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Import duty on cars, clothes and other products may be scrapped

Industrial products, including cars, will be affected. (© Keystone / Gaetan Bally)

Import duties on various products including cars, clothes, and household appliances are set to be removed in Switzerland. If parliament approves the plan, the measure will enter into force in 2022.

Finance Minister Guy Parmelin announced the plan on Wednesday after what the government described as a very positive consultation process with stakeholders.

The removal of the duties on a range of industrial products, which also includes bicycles and healthcare products, is part of a range of measures announced last year to tackle Switzerland’s unenviable status as a “high-price island”.

Consumers and businesses will directly benefit, the government said. It also expects that lost state tax receipts will be partly compensated by increased spending and commercial activity.

Tax income on such imports have been on average around CHF500 million ($500.4 million) annually over the past few years; the government expects positive impacts for consumers and businesses to the tune of some CHF860 million.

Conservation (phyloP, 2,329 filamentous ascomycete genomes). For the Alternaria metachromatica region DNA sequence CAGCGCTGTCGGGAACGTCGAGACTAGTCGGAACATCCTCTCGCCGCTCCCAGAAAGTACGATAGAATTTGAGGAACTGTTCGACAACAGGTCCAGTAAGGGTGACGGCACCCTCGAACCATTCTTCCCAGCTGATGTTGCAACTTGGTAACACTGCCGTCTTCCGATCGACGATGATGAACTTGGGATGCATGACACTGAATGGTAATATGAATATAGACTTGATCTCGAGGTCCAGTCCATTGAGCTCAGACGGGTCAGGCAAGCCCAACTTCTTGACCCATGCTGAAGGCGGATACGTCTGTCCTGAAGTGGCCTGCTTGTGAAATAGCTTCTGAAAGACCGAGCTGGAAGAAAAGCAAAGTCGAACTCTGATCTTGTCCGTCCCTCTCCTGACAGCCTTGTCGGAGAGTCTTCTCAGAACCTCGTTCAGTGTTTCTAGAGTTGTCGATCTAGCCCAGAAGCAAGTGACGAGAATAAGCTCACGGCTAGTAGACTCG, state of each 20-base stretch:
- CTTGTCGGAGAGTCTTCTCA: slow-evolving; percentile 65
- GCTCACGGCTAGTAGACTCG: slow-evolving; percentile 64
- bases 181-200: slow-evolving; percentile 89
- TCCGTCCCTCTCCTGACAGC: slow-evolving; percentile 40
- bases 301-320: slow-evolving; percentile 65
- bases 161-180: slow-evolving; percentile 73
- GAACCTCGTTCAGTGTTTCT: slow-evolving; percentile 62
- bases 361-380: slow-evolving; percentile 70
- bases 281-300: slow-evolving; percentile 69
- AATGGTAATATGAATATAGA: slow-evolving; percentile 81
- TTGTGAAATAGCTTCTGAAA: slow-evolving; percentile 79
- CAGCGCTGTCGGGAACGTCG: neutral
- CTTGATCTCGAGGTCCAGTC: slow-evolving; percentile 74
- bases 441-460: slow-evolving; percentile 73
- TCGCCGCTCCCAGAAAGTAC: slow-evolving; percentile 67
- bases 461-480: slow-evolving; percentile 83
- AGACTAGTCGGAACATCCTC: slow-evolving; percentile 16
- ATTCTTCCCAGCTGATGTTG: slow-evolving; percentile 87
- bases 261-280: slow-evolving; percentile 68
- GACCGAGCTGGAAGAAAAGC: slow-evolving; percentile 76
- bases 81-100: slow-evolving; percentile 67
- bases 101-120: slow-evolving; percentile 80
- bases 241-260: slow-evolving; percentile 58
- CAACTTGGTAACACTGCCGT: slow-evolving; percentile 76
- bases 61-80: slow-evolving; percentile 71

Though customs duties on industrial products is relatively low, at 1.8% on average, certain products such as textiles (5.6%) and clothing (4%) are more heavily levied.

Industrial goods also include some raw materials and part-built products that enter the country to be completed in Swiss factories. They generally do not include agricultural products, although the government has also pledged to lower duties on selected imports such as bananas and other exotic fruits.

Swiss consumers have long endured having to pay between 40% and 70% more for items in their shopping basket than in neighbouring countries. Companies also complain they are charged more for the same supplies than EU competitors.

Full story here
About Swissinfo
SWI – the international service of the Swiss Broadcasting Corporation (SBC). Since 1999, has fulfilled the federal government’s mandate to distribute information about Switzerland internationally, supplementing the online offerings of the radio and television stations of the SBC. Today, the international service is directed above all at an international audience interested in Switzerland, as well as at Swiss citizens living abroad.
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